Retrieving User Details with the UserDetailsPolicy

To control the level of detail for user details, you can use the following policy:

UserQuery query = UserQuery.findAll();
query.setPolicy(new UserDetailsPolicy(<level>));

whereby <level> can be one of the following:

This policy applies to any query referencing user details in its results. If no policy is set then UserDetailsLevel.Full will be used.

The method

UserDetailsLevel getDetailsLevel();

in the interface User retrieves the level of details for users.

The method UserService.modifyUser(User changes) will throw the exception

new IllegalOperationException("Operation requires fully initialized user.")

in case the following predicate is not true:

UserDetailsLevel.Full != changes.getDetailsLevel();

Excluding Activity Instances for excluded Users

To exclude activity instances in activity instance queries, where the user is an excluded user for that activity instance, you can use the ExcludeUserPolicy policy:

ActivityInstanceQuery query = ActivityInstanceQuery.findAll();
query.setPolicy(ExcludeUserPolicy.EXCLUDE_USER);

Refer to class ActivityInstanceQuery for details.

You have the option to determine if the exclude user evaluation is performed in queries. Set the property Stardust.Engine.Tuning.Query.ExcludeUser.Evaluation in your server-side carnot.properties file accordingly. If set to true, ActivityInstanceQueries evaluate if activities have ExcludeUser actions applied (in case the ExcludeUserPolicy is applied). If set to false, which is the default value, no evaluation takes place.

To limit the runtime effort associated with the worklist count retrieval, in case exclude user evaluation is performed, you can configure a threshold up to which the total count is counted exactly. Set the property Stardust.Engine.Tuning.Query.ExcludeUser.MaximumWorklistCount to a maximum count value to be used as threshold. Refer to the Tuning section of chapter Server Side Properties for details on these properties.

Including or excluding Historical Data from a Process Instance Query

Policy HistoricalDataPolicy determines if historical data values are included or excluded in process instance details. The following options are provided:

Please refer to section Querying Process Instance Details including Historical Data of chapter Querying Process Instance Details for an example usage of this policy in a process instance details query.

Determining the Inclusion of Event Types in Process and Activity Instances

To determine the inclusion of given event types in process and activity instances, use the HistoricalEventPolicy. The possible event types of type HistoricalEventType are:

The predefined policy ALL_EVENTS includes all event types in the process or activity instance:

   public final static HistoricalEventPolicy ALL_EVENTS = new HistoricalEventPolicy(
         HistoricalEventType.EXCEPTION | HistoricalEventType.STATE_CHANGE |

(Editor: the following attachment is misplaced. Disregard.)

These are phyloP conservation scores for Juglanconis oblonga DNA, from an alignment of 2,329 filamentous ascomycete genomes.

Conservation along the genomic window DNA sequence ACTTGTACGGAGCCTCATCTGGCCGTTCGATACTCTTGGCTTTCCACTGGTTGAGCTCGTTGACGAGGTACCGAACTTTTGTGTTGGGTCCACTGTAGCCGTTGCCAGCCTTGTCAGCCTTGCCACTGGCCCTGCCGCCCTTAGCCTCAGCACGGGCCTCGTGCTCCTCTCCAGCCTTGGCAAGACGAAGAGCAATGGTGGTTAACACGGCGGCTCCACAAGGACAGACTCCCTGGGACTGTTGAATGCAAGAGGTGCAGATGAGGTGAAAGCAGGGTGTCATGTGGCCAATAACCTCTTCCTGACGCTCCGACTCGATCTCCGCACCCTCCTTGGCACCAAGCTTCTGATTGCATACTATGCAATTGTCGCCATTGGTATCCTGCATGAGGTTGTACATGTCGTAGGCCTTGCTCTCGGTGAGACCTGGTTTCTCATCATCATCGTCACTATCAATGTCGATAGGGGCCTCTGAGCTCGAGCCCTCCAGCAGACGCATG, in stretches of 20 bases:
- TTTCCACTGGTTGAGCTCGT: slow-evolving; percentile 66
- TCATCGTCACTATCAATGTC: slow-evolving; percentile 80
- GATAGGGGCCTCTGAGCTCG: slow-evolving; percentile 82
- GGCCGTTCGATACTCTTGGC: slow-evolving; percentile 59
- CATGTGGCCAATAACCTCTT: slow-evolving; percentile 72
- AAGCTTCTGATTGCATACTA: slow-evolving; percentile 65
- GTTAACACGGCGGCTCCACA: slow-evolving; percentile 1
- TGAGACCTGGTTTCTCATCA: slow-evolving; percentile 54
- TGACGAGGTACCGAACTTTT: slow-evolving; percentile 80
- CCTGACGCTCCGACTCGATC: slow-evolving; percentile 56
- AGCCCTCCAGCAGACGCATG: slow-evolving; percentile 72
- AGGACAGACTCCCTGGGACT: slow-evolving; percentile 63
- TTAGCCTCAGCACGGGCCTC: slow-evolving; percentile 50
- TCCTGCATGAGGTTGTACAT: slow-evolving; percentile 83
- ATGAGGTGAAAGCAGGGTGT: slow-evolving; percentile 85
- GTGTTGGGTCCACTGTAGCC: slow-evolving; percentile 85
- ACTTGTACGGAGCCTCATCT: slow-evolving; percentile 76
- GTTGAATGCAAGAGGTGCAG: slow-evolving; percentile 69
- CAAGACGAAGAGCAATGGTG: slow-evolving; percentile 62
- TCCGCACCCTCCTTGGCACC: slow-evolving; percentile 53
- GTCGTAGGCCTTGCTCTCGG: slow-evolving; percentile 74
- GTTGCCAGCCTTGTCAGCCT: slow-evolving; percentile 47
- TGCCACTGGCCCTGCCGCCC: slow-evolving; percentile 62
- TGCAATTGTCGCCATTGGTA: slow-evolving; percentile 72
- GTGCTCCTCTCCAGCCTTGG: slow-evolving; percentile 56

HistoricalEventType.NOTE | HistoricalEventType.DELEGATION);

To create a policy for a given event type respectively event types, use

public HistoricalEventPolicy(int eventTypes)

To add more than one event type, concatenate the types via the logical or operator, e.g.:

new HistoricalEventPolicy(HistoricalEventType.EXCEPTION | HistoricalEventType.DELEGATION)

To create a policy for given events, use

public HistoricalEventPolicy(HistoricalEventType[] eventTypes)

Queries with EVENT_EXECUTION policy

Activity instance queries having set a HistoricalEventPolicy with HistoricalEventType.EVENT_EXECUTION will return in ActivityInstance.getHistoricalEvents() additional HistoricalEvents based on the log entries for that activity instance with:

    LogType.Info.equals(logType) AND
    LogCode.EVENT.equals(logCode)

HistoricalEvent.getDetails() returns an instance of org.eclipse.stardust.engine.api.model.EventHandler which describes the event handler associated to the executed event.

Determine the Level of Details for Process Definition Details

You can set the level of detail in which the process definition object is initialized, e.g. if you like to provide general information about a process definition only, not including all details about activities. The following levels are available:

Note that the declared and implemented ProcessInterface is always contained. The default level of detail is FULL.

Example Usage

For example, the following code retrieves all process definitions excluding information on activities, data paths, triggers or event handlers:

   ServiceFactory sf = ServiceFactoryLocator.get("motu", "motu");
   QueryService qs = sf.getQueryService();

   ProcessDefinitionDetailsLevel detailsLevel = ProcessDefinitionDetailsLevel.CORE;
   ProcessDefinitionQuery query = ProcessDefinitionQuery.findAll();
   query.setPolicy(new ProcessDefinitionDetailsPolicy(detailsLevel));
   ProcessDefinitions processDefinitions = qs.getProcessDefinitions(query);

Specifying the Layout of the Result for Worklist Queries

The following policies can be used to specify the result for worklist queries:

MERGED_DEPUTY

The value MERGED_DEPUTY merges deputy relates activity instances into standard layout. This is the default value. One worklist is displayed with several sub participant worklists, as illustrated in the following example:

(top level) UserWorklist containing own workitems and those of private worklists user is being deputy of
        (sub) ParticipantWorklist1 (e.g own or inherited grant)
        (sub) ParticipantWorklist2 (...)
        (sub) ParticipantWorklist3 (...)

SEPARATE_DEPUTY